Date of this Version
A non-pregnant cow is a liability to a producer. Over the last four years, cow-calf producers have had an increased number of non-pregnant cows due to factors like environmental conditions and diseases like trichomoniasis. While most research has indicated that culling a non-pregnant female and replacing the cow with retained heifers, purchased heifers, or purchased cows are the only economic alternatives, recent trends in the cattle market have suggested that keeping a non-pregnant cow may also be an alternative.
Annual beef cow budgets were created based on typical Nebraska Sandhills conditions. Revenues and costs in these budgets vary according to different classes and age of cattle and replacement strategy. Cash flows are then projected for five years to compare the replacement alternatives. Five-year averages from 2006-2010, as well as an additional analysis that used Winter 2010/2011 prices, were used to determine the cash flow values.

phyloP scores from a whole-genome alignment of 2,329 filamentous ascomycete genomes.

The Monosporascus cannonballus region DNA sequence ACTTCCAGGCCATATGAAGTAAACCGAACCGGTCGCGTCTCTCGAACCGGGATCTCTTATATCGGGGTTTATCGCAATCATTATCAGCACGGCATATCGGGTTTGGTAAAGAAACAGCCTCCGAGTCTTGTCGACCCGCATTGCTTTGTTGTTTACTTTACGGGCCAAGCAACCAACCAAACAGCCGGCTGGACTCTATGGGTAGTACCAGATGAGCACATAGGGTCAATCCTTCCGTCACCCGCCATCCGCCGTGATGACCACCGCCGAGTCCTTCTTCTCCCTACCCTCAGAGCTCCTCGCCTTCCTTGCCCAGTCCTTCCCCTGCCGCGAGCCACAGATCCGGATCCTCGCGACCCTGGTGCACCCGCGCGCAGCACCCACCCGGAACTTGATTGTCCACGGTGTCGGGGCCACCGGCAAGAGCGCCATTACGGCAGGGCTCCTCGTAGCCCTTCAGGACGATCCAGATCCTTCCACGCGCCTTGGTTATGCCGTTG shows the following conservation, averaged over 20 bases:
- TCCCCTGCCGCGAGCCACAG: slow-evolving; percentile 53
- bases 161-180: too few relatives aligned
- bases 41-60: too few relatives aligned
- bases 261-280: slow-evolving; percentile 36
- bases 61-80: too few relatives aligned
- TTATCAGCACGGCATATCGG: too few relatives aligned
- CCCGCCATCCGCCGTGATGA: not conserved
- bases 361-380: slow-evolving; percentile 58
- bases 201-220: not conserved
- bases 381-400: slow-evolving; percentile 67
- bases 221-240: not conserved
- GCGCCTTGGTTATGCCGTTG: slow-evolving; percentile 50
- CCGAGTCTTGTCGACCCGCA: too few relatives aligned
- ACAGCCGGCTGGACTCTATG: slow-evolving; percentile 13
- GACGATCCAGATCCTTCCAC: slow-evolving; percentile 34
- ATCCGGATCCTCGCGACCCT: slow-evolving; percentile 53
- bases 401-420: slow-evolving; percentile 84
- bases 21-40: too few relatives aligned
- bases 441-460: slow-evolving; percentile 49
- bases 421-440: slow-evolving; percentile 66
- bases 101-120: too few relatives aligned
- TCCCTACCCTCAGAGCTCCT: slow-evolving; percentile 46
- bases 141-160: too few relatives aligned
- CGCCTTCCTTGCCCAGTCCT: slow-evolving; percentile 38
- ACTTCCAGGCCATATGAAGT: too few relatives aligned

The Total 5-year Discounted Cash Flow values showed unprofitable levels in the cow-calf industry based on five-year averages whereas the Winter 2010/2011 price data resulted in profits. Based on the Total 5-year Discounted Cash Flow values using five-year averages, the replacement alternative of purchasing cows surfaced as the highest return. Retaining heifers was the highest return replacement alternative when Winter 2011 prices were used. Keeping the non-pregnant cow alternative did not prove to be the highest return alternative in either price data used. However, it was not the lowest return either.
Different replacement alternatives become attractive at different cull cow values. Lower cull cow values created higher cash flow values when keeping a non-pregnant cow, whereas extremely valuable cull cows negated this alternative. Furthermore, Winter 2011 prices suggested that keeping a non-pregnant cow was a more feasible alternative than that of purchasing a bred heifer.
Advisor: Darrell R. Mark